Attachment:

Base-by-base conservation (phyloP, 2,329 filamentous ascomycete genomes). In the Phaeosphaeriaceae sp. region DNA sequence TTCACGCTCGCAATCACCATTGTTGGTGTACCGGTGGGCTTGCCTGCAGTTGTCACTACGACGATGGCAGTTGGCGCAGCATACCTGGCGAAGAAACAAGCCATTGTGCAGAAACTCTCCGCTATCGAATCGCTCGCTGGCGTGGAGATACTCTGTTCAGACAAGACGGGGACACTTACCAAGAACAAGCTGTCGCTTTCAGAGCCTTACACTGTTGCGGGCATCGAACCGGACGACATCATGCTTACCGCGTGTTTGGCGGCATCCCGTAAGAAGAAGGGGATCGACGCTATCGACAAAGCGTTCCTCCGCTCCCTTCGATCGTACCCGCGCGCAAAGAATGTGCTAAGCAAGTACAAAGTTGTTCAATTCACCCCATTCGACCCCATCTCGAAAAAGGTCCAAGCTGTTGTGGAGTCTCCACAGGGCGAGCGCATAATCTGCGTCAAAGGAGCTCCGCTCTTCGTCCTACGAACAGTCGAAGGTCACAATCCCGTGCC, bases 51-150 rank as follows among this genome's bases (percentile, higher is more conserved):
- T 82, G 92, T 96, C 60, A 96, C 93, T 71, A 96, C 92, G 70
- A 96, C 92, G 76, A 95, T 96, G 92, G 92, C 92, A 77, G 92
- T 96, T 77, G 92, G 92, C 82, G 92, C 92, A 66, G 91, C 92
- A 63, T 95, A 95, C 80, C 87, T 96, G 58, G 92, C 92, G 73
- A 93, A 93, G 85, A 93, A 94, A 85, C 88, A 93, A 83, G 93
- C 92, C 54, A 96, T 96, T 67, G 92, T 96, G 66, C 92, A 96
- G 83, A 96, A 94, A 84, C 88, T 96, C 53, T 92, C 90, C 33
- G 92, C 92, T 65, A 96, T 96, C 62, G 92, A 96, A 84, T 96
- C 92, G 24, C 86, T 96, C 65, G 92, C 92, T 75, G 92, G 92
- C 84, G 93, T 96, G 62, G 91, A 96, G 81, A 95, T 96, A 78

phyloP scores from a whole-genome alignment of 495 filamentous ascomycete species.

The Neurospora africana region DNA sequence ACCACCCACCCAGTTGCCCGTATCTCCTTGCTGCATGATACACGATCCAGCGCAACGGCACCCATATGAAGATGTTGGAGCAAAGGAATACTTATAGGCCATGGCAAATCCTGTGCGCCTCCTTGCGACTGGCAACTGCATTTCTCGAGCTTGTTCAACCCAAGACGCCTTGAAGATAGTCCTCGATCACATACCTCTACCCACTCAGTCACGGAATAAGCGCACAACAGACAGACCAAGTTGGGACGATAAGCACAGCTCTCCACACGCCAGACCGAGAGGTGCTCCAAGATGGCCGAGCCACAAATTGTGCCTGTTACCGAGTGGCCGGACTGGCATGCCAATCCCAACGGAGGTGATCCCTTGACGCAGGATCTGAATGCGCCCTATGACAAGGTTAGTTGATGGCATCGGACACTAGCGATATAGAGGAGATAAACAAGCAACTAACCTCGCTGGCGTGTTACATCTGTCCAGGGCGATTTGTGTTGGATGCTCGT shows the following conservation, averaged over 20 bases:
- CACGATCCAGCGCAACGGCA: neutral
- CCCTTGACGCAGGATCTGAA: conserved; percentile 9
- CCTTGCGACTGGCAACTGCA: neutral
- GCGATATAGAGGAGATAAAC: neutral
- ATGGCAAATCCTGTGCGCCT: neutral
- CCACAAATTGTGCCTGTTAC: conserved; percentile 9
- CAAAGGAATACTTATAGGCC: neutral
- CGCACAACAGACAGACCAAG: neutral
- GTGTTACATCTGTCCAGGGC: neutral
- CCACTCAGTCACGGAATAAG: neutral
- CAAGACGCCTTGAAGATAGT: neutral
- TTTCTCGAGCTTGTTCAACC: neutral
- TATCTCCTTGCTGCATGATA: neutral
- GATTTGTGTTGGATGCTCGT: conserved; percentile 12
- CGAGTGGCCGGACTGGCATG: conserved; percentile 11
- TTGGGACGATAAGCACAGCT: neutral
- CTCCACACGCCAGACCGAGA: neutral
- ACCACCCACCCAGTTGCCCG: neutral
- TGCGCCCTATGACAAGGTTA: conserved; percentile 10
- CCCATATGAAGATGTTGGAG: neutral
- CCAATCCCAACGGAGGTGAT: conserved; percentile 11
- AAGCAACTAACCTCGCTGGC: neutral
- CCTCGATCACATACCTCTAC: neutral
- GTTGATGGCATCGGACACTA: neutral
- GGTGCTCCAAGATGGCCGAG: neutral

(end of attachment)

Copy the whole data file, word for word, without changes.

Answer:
Base-by-base conservation (phyloP, 2,329 filamentous ascomycete genomes). In the Phaeosphaeriaceae sp. region DNA sequence TTCACGCTCGCAATCACCATTGTTGGTGTACCGGTGGGCTTGCCTGCAGTTGTCACTACGACGATGGCAGTTGGCGCAGCATACCTGGCGAAGAAACAAGCCATTGTGCAGAAACTCTCCGCTATCGAATCGCTCGCTGGCGTGGAGATACTCTGTTCAGACAAGACGGGGACACTTACCAAGAACAAGCTGTCGCTTTCAGAGCCTTACACTGTTGCGGGCATCGAACCGGACGACATCATGCTTACCGCGTGTTTGGCGGCATCCCGTAAGAAGAAGGGGATCGACGCTATCGACAAAGCGTTCCTCCGCTCCCTTCGATCGTACCCGCGCGCAAAGAATGTGCTAAGCAAGTACAAAGTTGTTCAATTCACCCCATTCGACCCCATCTCGAAAAAGGTCCAAGCTGTTGTGGAGTCTCCACAGGGCGAGCGCATAATCTGCGTCAAAGGAGCTCCGCTCTTCGTCCTACGAACAGTCGAAGGTCACAATCCCGTGCC, bases 51-150 rank as follows among this genome's bases (percentile, higher is more conserved):
- T 82, G 92, T 96, C 60, A 96, C 93, T 71, A 96, C 92, G 70
- A 96, C 92, G 76, A 95, T 96, G 92, G 92, C 92, A 77, G 92
- T 96, T 77, G 92, G 92, C 82, G 92, C 92, A 66, G 91, C 92
- A 63, T 95, A 95, C 80, C 87, T 96, G 58, G 92, C 92, G 73
- A 93, A 93, G 85, A 93, A 94, A 85, C 88, A 93, A 83, G 93
- C 92, C 54, A 96, T 96, T 67, G 92, T 96, G 66, C 92, A 96
- G 83, A 96, A 94, A 84, C 88, T 96, C 53, T 92, C 90, C 33
- G 92, C 92, T 65, A 96, T 96, C 62, G 92, A 96, A 84, T 96
- C 92, G 24, C 86, T 96, C 65, G 92, C 92, T 75, G 92, G 92
- C 84, G 93, T 96, G 62, G 91, A 96, G 81, A 95, T 96, A 78

phyloP scores from a whole-genome alignment of 495 filamentous ascomycete species.

The Neurospora africana region DNA sequence ACCACCCACCCAGTTGCCCGTATCTCCTTGCTGCATGATACACGATCCAGCGCAACGGCACCCATATGAAGATGTTGGAGCAAAGGAATACTTATAGGCCATGGCAAATCCTGTGCGCCTCCTTGCGACTGGCAACTGCATTTCTCGAGCTTGTTCAACCCAAGACGCCTTGAAGATAGTCCTCGATCACATACCTCTACCCACTCAGTCACGGAATAAGCGCACAACAGACAGACCAAGTTGGGACGATAAGCACAGCTCTCCACACGCCAGACCGAGAGGTGCTCCAAGATGGCCGAGCCACAAATTGTGCCTGTTACCGAGTGGCCGGACTGGCATGCCAATCCCAACGGAGGTGATCCCTTGACGCAGGATCTGAATGCGCCCTATGACAAGGTTAGTTGATGGCATCGGACACTAGCGATATAGAGGAGATAAACAAGCAACTAACCTCGCTGGCGTGTTACATCTGTCCAGGGCGATTTGTGTTGGATGCTCGT shows the following conservation, averaged over 20 bases:
- CACGATCCAGCGCAACGGCA: neutral
- CCCTTGACGCAGGATCTGAA: conserved; percentile 9
- CCTTGCGACTGGCAACTGCA: neutral
- GCGATATAGAGGAGATAAAC: neutral
- ATGGCAAATCCTGTGCGCCT: neutral
- CCACAAATTGTGCCTGTTAC: conserved; percentile 9
- CAAAGGAATACTTATAGGCC: neutral
- CGCACAACAGACAGACCAAG: neutral
- GTGTTACATCTGTCCAGGGC: neutral
- CCACTCAGTCACGGAATAAG: neutral
- CAAGACGCCTTGAAGATAGT: neutral
- TTTCTCGAGCTTGTTCAACC: neutral
- TATCTCCTTGCTGCATGATA: neutral
- GATTTGTGTTGGATGCTCGT: conserved; percentile 12
- CGAGTGGCCGGACTGGCATG: conserved; percentile 11
- TTGGGACGATAAGCACAGCT: neutral
- CTCCACACGCCAGACCGAGA: neutral
- ACCACCCACCCAGTTGCCCG: neutral
- TGCGCCCTATGACAAGGTTA: conserved; percentile 10
- CCCATATGAAGATGTTGGAG: neutral
- CCAATCCCAACGGAGGTGAT: conserved; percentile 11
- AAGCAACTAACCTCGCTGGC: neutral
- CCTCGATCACATACCTCTAC: neutral
- GTTGATGGCATCGGACACTA: neutral
- GGTGCTCCAAGATGGCCGAG: neutral